No room for cattle in Gowala Colony

Land grabbers selling land allotted to milkmen for housing their cattle on fake documents.

Yasir Habib October 03, 2010

LAHORE: Land grabbers are fast changing the character of Gowala Colony, allotted to milkmen for housing their cattle by selling the plots on fake documents, according to a Revenue Department survey report.

The report states that nearly 300 encroachments have been made in the colony, located in Wagha Town near Harbanspura on the GT Road, by residential and commercial buildings constructed in violation of rules and regulations.

A revenue official told The Express Tribune that land grabbers, backed by politicians, had been selling plots using fake documents. He said that the town administration was aware of the activity but had not taken any action so far against the encroachers.

Chaudary Manzoor, the Gowala Colony administrator, said he was not updated on the survey findings. He referred Tribune to the deputy district officer (Revenue), Saleha Saeed, saying that she was in charge of the survey.

Saleha Saeed told Tribune that the land mafia will not be let off. She said the department might launch an operation against the encroachers as early as the first week of October.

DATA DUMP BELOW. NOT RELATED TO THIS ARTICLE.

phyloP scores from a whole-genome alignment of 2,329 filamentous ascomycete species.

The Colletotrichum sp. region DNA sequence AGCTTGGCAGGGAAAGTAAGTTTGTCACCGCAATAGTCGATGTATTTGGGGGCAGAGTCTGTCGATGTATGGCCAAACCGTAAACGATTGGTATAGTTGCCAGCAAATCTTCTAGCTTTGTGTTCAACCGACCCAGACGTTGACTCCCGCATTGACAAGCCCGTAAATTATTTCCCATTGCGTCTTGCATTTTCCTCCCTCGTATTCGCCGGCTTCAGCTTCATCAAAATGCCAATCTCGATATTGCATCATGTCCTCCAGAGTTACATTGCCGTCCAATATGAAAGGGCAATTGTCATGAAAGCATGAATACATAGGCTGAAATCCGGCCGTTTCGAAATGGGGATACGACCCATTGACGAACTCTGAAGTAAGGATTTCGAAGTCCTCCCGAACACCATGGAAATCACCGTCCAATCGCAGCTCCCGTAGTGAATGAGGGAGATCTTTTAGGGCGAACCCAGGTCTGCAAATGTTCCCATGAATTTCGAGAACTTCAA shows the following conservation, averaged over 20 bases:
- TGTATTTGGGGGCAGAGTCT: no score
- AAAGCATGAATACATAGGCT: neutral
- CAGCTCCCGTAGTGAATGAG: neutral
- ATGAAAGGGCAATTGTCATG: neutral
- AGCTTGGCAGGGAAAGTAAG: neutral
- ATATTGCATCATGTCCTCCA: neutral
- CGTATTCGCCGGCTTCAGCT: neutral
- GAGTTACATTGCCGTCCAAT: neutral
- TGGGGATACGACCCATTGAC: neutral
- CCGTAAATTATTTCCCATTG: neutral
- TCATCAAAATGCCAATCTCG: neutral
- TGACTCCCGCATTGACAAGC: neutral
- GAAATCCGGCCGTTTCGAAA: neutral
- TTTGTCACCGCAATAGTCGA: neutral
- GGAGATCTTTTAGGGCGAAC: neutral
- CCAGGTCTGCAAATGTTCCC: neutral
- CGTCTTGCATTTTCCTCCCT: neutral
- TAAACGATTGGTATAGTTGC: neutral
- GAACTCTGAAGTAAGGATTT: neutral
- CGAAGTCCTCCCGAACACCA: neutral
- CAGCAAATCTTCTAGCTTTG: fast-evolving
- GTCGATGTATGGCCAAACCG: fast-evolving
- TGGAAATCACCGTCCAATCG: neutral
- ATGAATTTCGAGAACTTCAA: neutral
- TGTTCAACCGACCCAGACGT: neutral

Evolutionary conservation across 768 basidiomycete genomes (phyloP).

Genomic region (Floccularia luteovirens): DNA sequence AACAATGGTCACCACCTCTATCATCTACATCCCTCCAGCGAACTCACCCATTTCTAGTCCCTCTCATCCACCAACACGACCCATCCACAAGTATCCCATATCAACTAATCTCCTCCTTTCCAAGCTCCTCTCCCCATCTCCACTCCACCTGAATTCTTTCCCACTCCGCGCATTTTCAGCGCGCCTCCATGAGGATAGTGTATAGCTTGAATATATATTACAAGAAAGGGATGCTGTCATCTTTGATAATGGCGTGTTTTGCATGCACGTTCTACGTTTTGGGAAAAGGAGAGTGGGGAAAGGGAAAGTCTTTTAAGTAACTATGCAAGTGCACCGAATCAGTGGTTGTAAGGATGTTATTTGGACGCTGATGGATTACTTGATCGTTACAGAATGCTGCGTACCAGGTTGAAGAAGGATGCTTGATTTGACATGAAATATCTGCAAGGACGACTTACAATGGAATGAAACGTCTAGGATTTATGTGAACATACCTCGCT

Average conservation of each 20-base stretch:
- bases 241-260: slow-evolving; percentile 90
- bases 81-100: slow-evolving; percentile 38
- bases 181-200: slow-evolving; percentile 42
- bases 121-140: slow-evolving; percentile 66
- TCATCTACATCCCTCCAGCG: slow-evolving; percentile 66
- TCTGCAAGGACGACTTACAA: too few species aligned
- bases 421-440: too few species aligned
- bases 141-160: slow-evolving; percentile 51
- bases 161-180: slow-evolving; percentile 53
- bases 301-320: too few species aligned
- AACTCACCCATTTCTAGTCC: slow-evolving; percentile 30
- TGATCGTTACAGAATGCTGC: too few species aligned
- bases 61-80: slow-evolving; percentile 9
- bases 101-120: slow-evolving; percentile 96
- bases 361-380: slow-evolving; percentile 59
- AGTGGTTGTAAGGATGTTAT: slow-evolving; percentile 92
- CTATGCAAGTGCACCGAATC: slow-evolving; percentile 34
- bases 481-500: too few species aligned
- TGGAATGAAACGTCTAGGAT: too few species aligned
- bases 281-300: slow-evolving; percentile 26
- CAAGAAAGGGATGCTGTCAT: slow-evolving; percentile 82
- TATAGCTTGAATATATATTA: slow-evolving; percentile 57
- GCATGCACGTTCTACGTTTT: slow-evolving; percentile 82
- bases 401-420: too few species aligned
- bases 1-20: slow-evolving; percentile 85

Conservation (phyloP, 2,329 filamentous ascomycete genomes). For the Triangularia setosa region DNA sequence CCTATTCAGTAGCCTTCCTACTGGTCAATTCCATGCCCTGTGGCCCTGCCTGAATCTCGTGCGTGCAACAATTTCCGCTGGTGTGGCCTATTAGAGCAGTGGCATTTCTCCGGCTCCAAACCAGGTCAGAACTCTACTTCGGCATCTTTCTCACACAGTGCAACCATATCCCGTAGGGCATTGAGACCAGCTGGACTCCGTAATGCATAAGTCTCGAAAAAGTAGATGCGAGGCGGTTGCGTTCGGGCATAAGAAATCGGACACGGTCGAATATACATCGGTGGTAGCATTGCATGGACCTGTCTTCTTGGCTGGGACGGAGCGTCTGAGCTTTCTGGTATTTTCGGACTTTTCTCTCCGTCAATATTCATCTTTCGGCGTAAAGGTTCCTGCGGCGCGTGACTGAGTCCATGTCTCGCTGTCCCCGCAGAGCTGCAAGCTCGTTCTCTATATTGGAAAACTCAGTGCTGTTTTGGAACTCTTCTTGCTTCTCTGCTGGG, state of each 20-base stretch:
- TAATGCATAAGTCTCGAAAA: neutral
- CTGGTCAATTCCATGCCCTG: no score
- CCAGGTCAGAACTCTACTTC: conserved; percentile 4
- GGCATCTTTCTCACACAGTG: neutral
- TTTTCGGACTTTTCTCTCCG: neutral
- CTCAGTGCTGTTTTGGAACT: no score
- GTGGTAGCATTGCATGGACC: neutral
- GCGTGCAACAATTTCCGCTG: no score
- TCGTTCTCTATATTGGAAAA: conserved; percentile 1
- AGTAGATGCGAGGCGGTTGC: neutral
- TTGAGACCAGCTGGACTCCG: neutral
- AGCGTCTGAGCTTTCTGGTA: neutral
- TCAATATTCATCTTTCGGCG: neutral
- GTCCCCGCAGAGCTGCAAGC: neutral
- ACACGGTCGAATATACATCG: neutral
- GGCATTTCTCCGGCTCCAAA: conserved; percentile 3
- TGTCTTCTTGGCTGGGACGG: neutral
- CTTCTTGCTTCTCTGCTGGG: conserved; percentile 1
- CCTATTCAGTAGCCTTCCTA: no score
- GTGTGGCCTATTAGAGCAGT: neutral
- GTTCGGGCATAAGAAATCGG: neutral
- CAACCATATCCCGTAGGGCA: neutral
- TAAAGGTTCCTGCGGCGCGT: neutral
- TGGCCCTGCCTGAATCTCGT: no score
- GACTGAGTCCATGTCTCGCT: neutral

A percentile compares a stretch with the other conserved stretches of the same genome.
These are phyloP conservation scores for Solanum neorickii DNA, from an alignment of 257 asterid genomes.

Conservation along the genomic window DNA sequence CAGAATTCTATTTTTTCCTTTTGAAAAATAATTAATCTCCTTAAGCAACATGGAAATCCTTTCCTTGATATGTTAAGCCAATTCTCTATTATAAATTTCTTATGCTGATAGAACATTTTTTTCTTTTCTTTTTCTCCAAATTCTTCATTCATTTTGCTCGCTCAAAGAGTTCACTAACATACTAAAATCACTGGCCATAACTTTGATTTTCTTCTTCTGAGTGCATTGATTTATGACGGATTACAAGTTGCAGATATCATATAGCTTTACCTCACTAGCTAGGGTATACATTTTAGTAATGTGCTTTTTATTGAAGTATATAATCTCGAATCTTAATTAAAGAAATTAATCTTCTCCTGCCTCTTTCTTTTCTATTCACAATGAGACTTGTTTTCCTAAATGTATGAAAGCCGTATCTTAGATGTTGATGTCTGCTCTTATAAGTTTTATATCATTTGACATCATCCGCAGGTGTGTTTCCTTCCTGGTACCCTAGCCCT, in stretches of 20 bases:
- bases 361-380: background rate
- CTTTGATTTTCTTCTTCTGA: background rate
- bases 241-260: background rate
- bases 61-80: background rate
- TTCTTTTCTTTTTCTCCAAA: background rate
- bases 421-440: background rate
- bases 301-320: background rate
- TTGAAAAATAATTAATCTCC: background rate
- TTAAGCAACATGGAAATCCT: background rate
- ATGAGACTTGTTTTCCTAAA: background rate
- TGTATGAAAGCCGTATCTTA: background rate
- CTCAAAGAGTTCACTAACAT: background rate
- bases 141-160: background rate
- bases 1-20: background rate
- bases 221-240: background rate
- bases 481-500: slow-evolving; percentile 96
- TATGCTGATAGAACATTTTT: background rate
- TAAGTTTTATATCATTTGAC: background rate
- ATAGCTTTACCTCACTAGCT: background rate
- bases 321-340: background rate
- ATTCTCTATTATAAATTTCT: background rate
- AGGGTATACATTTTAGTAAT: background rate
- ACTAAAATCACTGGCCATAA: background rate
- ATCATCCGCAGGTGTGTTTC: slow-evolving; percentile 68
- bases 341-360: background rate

Another Revenue Department official, however, was not convinced a full-fledged operation against the land grabbers could be launched soon.

“The department will have to overcome immense opposition from local politicians to be able to successfully crack down on the encroachers,” he said.

He said encroachers enjoyed support of some members of parliament. He said that the survey was undertaken in July this year, following numerous complaints received by the department regarding illegal constructions. A team of patwaris (revenue officials) carried out the survey and submitted the report to the DDO (Revenue). “No action has been taken by the department so far.”

He said that the government had set up the colony on 96 acres (800 kanals) of land in 1988. He said that it was established to move the cattle herds scattered across the city to one place.

“A ban has since been in place on keeping cows and buffalos at any place other than the Gowala Colony,” he said.

More than 617 one-kanal plots have been allotted to milkmen to house their animals.

The government, he said, did not transfer ownership rights of the land to the milkmen, “They were only given allotment slips.”

This, he said, was done to make sure that they only use the land for keeping their cattle and do not sell it.

Published in The Express Tribune, October 3rd, 2010.

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